In order to create pictures with emotional impact it is essential that the photographer himself feels the emotions which he wishes to convey to others through his work. It is for this reason that I consider genuine interest in a subject the first condition for making good photographs.

Graphic Quality: In order to communicate, a photographer must express his intent with graphic means – the lines, forms, colors, and other marks which form the picture, the instruments of visual representation indispensable to expressing ideas, concepts, and images through the medium of photography which in combination give a photograph its graphic quality.»

Andreas Feininger’s work has delighted millions of people all over the world. His pictures appeared in many European and American magazines – notably in Life, for which he was a staff photographer for nearly twenty years.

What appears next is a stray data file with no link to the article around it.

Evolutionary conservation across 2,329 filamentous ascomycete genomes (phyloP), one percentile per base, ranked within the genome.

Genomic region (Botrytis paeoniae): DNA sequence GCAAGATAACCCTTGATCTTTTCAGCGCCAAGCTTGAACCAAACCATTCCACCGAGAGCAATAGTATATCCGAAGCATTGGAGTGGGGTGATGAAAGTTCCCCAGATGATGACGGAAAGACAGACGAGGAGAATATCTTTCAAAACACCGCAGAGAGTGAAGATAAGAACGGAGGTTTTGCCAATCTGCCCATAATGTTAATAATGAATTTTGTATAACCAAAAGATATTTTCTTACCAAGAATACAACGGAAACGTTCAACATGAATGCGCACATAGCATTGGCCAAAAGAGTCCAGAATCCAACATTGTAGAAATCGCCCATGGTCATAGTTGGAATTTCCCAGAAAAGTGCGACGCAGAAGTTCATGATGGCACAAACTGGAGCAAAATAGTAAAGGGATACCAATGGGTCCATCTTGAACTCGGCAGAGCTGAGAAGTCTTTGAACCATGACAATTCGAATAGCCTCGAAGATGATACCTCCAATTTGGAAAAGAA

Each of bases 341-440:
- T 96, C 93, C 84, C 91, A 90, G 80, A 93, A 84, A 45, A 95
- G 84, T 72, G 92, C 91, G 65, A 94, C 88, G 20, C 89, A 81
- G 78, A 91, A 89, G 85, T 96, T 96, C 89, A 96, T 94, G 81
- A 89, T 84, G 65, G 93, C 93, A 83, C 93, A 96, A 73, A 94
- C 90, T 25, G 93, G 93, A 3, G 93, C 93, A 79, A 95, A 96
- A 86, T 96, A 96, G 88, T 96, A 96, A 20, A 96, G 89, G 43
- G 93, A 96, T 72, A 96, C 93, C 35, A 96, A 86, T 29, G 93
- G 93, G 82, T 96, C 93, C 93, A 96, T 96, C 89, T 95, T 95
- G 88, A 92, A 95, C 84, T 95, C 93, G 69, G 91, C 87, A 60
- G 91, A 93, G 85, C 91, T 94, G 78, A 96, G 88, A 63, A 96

Don’t Chase Style

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A personal style is like a signature for any photographer – any artist for that matter. As we at a young age set out on our photographic endeavour this easily becomes a major mantra, and we start searching for our own style. We think we can skew the horizon, and that becomes our style. We think we can make dark and mysterious pictures, and that becomes our style. We think we can increase the colour saturation or do some other post production trick and that becomes our style.

I remember at one point I became very good with my handheld flash, I would even say I became an expert getting the most out of this devise that many photographers otherwise struggle with. Particularly I got very enthusiastic about the result from using open flash. In the end all my picture ended up being shot with open flash. Open flash became my signature – or so I thought back then. But I was only fooling myself. I finally realized that style is not something we force our pictures through, like a filter or some magic transformation, in order for it to become «our» signature. Instead of becoming a signature, it becomes a limitation. When my mantra was open flash, I stop looking for other qualities of light that could be used – and better used in many occasions – in my pictures. My craving for a personal style turned in to a self-inflicted inhibition.